Best wishes,

melcher's picture

Is it just me or why is it that whenever I encounter one of Haspel's diatribes I feel like I'm reading the label of a Dr. Bronner's bottle?

muditakaruna's picture

It would be helpful, when Tricycle reprints an article by someone who has died, to make a note of this at the beginning of the article. John Daido Loori died in 2009. He was 78 years old.

Alex Caring-Lobel's picture

Hi Liz,
We do so when we reprint articles in our ebooks, but this is not a reprint; this piece is part of our magazine archives. It is our online archive policy to leave authors' bylines as they originally appeared in the magazine.

mkwart's picture

Did the computer zen training course actually happen? I feel drawn to this--the monastery IS our daily life and the teachers are all things we encounter. I also can't afford the gas to get to some remote place or the costs of retreats.

chujoe's picture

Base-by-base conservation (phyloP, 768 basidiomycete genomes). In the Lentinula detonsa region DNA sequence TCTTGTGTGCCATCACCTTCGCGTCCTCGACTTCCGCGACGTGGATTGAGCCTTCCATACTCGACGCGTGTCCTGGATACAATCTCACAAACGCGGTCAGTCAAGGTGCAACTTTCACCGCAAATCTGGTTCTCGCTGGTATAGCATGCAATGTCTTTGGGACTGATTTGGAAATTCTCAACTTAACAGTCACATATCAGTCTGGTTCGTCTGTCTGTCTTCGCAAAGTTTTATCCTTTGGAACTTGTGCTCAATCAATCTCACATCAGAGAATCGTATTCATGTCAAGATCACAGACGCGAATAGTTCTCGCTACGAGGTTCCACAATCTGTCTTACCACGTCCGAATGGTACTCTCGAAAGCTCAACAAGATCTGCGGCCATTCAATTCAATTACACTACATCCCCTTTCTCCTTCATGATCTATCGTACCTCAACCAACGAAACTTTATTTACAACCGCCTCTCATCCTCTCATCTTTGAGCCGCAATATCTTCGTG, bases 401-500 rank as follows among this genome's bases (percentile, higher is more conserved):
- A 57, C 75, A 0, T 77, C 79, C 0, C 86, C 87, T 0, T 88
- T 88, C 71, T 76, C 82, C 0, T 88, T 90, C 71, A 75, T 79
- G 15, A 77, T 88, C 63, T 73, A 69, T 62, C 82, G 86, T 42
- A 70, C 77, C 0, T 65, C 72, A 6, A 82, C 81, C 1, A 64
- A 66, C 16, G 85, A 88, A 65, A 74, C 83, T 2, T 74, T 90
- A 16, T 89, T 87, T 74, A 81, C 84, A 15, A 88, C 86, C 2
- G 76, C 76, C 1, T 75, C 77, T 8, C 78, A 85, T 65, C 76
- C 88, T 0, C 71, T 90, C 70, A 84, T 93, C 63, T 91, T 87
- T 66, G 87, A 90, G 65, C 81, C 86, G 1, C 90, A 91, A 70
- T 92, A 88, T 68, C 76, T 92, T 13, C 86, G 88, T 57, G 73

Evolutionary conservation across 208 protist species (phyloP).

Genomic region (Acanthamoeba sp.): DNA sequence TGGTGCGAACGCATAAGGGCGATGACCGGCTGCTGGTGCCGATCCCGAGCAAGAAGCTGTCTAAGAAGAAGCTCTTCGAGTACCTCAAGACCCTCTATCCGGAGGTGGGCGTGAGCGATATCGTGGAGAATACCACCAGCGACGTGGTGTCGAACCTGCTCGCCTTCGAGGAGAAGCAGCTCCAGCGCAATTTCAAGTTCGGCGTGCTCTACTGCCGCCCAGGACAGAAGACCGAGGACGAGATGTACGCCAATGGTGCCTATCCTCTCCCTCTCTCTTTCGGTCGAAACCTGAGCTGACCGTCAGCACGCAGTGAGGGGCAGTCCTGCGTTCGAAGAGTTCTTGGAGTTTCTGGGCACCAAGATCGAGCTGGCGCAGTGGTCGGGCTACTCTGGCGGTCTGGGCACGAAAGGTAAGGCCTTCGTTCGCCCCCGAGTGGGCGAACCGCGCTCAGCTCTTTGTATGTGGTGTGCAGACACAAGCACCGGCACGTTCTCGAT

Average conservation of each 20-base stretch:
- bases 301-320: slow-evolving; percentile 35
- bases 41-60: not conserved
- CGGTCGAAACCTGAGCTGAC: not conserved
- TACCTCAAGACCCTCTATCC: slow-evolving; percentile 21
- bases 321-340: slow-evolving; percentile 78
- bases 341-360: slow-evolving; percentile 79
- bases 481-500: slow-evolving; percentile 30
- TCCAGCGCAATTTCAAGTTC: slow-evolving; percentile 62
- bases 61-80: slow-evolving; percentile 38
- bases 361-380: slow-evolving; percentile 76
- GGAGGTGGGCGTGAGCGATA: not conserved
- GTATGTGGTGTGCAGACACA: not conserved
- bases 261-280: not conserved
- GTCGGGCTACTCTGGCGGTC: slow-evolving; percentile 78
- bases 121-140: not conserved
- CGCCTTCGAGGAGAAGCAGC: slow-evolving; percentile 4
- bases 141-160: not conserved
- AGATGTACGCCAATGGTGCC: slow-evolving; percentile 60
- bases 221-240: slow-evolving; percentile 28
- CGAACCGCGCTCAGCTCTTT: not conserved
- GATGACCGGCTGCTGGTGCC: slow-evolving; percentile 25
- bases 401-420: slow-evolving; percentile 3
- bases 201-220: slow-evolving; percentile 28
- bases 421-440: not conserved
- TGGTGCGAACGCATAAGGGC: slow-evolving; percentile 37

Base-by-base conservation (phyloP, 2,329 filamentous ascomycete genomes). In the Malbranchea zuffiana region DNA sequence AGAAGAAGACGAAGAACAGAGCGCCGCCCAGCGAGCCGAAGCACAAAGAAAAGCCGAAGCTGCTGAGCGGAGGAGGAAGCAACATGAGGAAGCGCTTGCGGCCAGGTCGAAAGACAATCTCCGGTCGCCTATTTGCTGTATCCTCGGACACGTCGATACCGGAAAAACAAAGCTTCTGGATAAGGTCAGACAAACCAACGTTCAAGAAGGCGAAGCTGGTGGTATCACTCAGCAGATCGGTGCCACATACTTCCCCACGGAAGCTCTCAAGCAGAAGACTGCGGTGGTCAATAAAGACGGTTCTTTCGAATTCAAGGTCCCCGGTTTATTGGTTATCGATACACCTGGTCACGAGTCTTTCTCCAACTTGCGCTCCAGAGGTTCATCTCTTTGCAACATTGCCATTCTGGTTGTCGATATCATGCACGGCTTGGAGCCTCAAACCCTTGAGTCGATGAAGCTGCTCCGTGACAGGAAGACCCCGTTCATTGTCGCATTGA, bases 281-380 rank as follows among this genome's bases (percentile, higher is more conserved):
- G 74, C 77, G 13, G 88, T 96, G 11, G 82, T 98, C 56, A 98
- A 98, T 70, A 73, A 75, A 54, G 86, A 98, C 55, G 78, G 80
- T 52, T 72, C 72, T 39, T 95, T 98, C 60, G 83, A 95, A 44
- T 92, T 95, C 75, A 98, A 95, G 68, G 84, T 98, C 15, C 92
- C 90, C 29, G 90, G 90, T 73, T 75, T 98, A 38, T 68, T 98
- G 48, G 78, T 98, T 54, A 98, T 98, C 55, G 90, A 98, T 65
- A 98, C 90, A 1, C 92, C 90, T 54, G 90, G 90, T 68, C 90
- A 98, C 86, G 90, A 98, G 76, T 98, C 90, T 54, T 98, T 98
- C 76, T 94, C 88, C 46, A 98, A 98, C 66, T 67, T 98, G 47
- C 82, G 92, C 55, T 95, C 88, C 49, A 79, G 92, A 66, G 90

Zen Mountain / MRO does have a web presence with dharma talks & other resources, but it is (not surprisingly) not what Daido Roshi envisioned in 2000. The URL is:

I've been going down to ZMM -- a five hour drive -- for about a year now & obviously I can't get there that often, but I don't think there is any substitute for getting at least some face to face teaching. The website does provide a link back to the monastery during periods when one is practicing on one's own.

mkwart's picture

Thanks for the info. I do go south to Shasta Abbey once in a while to get some face to face teaching.

tina_mccoy's picture